The film centres on Maziar Bahari (Gael García Bernal), an Iranian-born London-based journalist who is sent to Iran to cover the 2009 presidential election. He recalls the turbulent history that he already shares with this country as he remembers his father, an outspoken Communist who was imprisoned by the Shah’s regime and who prided himself on having not spoken a single word in there, and also his late-sister, a revolutionary activist who was imprisoned under the government of Ayatollah Khomeini. In Iran he ventures onto the streets to get a sense of the political climate and learns that there is a strong desire for change. The protestors that he meets reveal that they’ve had enough of President Mahmoud Ahmadinejad’s corrupt administration and plan to use their votes to swear in the opposing reformist candidate Mir-Hossein Mousavi. It is during this time that Bahari takes part in a mock-interview for The Daily Show in which the comedian Jason Jones poses as an American spy.

Whatever hope there was for Iranian reform is crushed when the presumably rigged election results reveal that Ahmadinejad has won a landslide victory. The public outrage is enormous and leads to demonstrations and riots on the streets. Bahari stays behind to report on these protests and ends up capturing footage of the Iranian military open firing on civilians. He implores the BBC to use the footage even though it will make him a target. It isn’t long afterwards until the Iranian police knock on his door. Bahari is arrested and is taken to Evin Prison in which he will spend the next four months. There he is accused of treason and espionage based on evidence that includes his Daily Show interview. He is then subject to the brutal torture of his interrogator (Kim Bodina), a man to whom the blindfolded Bahari assigns the nickname ‘Rosewater’ due to his distinctive cologne.

Bernal’s central performance is the driving force of this film. The turmoil he portrays as Bahari is compelling and his struggle throughout the film is engaging. He has been accused of a crime that he did not commit, he has been led to believe that his loved ones have abandoned him, and he is subject to brutal beatings and vicious slander at the hands of ‘Rosewater’. ‘Rosewater’ has one task which is to take away Bahari’s hope in order to extract a confession out of him. It is not clear whether he even believes the allegations of which he has accused Bahari of committing, but what is clear is his dedication to his country and to the orders that he has been given. The only other companions that Bahari has throughout these 118 days are the ethereal figures of his father, who urges him to stay silent and not to give them any sort of confession (even though there is nothing to confess), and his sister, who encourages him to not give up hope. Keeping his hopes up proves difficult as the physical and emotional duress Bahari undergoes becomes more and more unbearable. His mental state constantly jumps between confusion, despair, anger, stubbornness, hopefulness, and resignation.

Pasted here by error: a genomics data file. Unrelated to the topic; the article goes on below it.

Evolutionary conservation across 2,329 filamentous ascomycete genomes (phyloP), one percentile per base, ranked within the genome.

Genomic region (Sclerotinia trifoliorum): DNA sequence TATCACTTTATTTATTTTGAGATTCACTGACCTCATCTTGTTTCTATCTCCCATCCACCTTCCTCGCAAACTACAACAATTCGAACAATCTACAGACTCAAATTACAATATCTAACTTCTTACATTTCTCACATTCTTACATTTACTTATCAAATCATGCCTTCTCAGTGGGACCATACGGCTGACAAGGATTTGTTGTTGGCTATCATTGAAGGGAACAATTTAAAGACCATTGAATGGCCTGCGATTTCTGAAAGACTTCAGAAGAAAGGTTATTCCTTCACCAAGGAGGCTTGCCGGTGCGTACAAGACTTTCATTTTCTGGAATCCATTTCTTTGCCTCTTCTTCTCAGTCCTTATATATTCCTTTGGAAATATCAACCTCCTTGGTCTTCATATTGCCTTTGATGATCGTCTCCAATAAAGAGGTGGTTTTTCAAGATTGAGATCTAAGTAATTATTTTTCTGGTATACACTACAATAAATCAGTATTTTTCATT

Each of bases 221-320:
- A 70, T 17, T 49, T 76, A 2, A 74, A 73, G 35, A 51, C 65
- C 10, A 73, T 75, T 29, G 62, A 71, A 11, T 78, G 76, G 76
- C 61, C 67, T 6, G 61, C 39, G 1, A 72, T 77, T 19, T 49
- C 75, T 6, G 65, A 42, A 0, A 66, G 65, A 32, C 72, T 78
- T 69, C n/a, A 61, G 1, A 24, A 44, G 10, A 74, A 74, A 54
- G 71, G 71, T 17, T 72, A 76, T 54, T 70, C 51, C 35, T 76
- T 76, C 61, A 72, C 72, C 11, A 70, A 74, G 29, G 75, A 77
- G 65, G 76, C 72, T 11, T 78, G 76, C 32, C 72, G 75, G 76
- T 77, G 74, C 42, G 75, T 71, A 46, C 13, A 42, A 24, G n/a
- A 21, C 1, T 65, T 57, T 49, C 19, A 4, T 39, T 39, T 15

Stewart has managed to make a film that is harrowing, captivating, and that even manages to be humourous. The absurdity of the police’s questions and demands when they come to arrest Bahari and the jokes that Bahari pulls in defiance of his interrogator provide comic highlights throughout the film without diminishing the drama or the tension. On the whole Rosewater tells an inspiring story about the power of hope in the face of adversity. When Bahari’s role as a journalist is brought into question, he fights admirably for the freedom of the press. He holds that the freedom to express oneself and the freedom to tell the truth are precious and sacred and that they cannot be suppressed. This is the information age and there is nothing in the world more powerful than information. Rosewater is a worthy debut for Jon Stewart and I hope he will go on to make more films.